safe motherhood

Finding out you are pregnant

Telling other people

Am I pregnant?
Pre-conceptual care
Early symptoms
Home tests
Visiting your doctor's practice
Your feelings
Telling other people
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This is how some women told the news.

To partners

"We had been trying for four years so I just couldn't wait to tell my partner. I asked to borrow the doctor's phone and called him up from his office!"

"I sent a text message to my boyfriend's mobile: 'I'm pregnant!'"

"I got a positive result on Christmas Eve. I wrapped the stick in pretty paper and put it under the tree with his name on."

To family

"My baby was due to arrive some time around my father's birthday, so I called him up and said, 'What do you want, a girl or a boy?' He seemed a bit disappointed at first. I think he was expecting water-ski lessons."

Some may find your news difficult - a friend who has recently had a miscarriage, for example, or a sister who has been trying to conceive without any luck.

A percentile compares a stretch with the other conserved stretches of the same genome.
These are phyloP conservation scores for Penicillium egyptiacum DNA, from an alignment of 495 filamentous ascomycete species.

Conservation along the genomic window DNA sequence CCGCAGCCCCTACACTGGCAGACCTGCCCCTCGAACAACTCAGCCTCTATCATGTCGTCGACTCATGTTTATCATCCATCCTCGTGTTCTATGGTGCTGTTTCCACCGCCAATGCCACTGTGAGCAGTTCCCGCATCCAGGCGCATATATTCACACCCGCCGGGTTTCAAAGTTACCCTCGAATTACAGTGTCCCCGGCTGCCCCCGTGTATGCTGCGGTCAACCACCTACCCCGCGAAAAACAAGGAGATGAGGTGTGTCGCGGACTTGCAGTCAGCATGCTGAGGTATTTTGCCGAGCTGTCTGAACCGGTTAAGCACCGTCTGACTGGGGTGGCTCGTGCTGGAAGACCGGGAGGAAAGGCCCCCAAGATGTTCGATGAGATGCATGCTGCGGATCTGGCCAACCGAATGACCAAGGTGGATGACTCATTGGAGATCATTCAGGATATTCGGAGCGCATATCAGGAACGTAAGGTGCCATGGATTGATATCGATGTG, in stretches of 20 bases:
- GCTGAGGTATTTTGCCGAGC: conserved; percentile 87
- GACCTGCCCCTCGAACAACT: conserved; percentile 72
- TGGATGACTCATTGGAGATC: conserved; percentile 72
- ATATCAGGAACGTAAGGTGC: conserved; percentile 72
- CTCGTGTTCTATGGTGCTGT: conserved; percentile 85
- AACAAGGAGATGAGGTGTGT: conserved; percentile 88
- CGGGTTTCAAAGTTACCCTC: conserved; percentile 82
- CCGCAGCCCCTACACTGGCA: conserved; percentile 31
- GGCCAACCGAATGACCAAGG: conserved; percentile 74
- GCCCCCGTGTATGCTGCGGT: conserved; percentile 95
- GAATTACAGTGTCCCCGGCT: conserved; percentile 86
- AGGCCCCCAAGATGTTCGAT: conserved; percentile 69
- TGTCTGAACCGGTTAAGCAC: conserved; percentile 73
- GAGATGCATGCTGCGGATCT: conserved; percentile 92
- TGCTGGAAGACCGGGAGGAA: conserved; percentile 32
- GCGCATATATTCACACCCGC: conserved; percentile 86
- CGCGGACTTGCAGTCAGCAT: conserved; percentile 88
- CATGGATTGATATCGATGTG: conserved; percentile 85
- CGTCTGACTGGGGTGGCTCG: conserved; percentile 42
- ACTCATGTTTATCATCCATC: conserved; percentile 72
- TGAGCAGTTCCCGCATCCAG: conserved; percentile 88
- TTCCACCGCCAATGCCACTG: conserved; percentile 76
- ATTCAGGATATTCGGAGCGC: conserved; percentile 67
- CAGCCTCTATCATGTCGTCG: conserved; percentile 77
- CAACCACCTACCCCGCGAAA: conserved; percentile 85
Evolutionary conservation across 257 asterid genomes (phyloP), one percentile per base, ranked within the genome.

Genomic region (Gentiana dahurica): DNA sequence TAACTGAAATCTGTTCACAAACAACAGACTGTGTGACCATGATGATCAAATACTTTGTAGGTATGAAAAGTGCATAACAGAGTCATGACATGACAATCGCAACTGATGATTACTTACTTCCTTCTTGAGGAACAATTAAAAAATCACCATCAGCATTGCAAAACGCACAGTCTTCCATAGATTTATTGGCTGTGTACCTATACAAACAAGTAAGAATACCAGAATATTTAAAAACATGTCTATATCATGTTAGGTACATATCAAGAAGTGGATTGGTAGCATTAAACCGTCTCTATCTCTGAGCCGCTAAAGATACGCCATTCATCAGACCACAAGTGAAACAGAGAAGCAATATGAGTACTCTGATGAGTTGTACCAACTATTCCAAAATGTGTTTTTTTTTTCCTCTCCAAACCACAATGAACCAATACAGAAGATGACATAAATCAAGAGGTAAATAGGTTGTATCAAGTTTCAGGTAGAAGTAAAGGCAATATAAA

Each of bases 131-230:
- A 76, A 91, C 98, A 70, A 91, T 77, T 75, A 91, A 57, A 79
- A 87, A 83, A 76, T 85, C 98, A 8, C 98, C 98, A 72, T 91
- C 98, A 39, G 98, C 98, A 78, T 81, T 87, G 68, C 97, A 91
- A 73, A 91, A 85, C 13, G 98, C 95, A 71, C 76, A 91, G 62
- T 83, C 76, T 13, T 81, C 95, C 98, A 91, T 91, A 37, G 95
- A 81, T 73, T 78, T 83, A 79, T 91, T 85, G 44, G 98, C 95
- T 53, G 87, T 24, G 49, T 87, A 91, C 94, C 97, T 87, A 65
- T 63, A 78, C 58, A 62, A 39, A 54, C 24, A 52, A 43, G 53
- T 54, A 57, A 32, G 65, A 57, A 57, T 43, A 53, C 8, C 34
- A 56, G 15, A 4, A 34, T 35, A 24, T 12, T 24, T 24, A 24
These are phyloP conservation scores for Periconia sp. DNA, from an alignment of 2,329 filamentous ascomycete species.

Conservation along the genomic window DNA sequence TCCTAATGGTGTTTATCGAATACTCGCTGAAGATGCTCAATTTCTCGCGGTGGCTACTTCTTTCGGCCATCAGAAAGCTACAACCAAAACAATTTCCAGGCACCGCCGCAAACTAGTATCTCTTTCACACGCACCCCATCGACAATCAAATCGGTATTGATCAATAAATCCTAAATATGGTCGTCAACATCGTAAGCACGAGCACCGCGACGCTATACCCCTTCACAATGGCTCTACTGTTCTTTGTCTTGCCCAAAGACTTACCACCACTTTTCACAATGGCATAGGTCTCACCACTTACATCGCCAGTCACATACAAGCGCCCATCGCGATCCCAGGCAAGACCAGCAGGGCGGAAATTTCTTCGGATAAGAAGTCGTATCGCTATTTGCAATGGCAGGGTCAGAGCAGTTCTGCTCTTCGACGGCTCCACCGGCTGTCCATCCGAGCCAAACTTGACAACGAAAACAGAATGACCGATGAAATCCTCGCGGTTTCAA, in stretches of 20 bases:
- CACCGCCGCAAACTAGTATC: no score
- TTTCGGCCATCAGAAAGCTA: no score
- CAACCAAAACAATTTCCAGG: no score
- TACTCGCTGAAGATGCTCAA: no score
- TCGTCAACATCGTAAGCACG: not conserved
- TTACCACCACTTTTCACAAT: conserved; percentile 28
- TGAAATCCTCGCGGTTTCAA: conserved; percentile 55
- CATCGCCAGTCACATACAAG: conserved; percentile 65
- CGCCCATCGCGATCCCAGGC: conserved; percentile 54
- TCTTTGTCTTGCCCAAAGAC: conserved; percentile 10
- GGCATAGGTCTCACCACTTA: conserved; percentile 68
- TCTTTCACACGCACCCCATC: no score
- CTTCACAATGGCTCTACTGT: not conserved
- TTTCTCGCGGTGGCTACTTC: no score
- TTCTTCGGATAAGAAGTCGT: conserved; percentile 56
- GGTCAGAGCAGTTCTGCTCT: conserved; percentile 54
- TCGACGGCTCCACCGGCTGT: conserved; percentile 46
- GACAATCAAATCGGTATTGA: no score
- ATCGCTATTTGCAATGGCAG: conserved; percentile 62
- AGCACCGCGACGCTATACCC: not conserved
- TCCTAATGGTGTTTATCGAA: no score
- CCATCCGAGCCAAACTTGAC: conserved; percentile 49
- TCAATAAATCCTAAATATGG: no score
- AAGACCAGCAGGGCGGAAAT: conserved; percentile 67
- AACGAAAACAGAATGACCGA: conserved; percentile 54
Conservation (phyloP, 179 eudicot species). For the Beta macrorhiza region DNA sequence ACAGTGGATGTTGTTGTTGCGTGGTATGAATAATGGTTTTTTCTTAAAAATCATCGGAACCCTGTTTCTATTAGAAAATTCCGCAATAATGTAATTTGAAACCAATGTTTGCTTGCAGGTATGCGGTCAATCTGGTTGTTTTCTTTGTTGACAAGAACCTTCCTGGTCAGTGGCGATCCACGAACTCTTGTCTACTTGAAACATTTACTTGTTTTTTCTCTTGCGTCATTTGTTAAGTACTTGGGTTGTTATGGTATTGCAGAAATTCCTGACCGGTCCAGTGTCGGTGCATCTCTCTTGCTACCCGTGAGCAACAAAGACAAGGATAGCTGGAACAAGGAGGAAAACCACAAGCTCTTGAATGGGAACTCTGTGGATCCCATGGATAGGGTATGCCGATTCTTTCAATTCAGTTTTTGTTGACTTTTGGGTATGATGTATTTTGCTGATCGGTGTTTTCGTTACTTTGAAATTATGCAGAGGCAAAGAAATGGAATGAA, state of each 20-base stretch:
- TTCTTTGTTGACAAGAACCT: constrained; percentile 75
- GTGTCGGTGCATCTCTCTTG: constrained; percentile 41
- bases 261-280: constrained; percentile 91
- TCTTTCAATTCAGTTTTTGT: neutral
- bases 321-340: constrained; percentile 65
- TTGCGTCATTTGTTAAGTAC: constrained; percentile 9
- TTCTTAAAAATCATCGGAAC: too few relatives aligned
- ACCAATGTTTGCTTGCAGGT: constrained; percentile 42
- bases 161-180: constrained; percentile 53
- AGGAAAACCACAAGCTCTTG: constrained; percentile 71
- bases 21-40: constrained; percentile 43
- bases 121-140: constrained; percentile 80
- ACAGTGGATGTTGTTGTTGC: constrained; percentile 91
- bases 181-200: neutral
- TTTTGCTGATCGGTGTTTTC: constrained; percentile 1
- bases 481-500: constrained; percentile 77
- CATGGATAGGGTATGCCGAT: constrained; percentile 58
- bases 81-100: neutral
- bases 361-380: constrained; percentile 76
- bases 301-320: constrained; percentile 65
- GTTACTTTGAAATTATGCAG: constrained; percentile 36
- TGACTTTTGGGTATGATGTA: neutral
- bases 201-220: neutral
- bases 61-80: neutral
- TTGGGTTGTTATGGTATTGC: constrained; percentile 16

Although she may be very happy for you, it will still hurt a lot, so don't expect immediate congratulations. She'll need time to get used to the idea of your pregnancy and you'll need to give her the time and space to come to terms with it.

Telling your employer

If this is your first baby, think carefully before telling your work colleagues straight away. It might be wise to keep quiet for the first three months, which is when the risk of miscarriage is at its highest. If you find yourself in this sad situation, not only will you have to inform colleagues, but you may also jeopardise your career prospects by making it known that you are planning a family.

To make sure that you get your maternity pay and your right to return to work, you must write to your employers to tell them of the pregnancy at least 21 days before you plan to go on maternity leave, enclosing form MATB1. (For more information, see The rest of your life/your maternity rights.)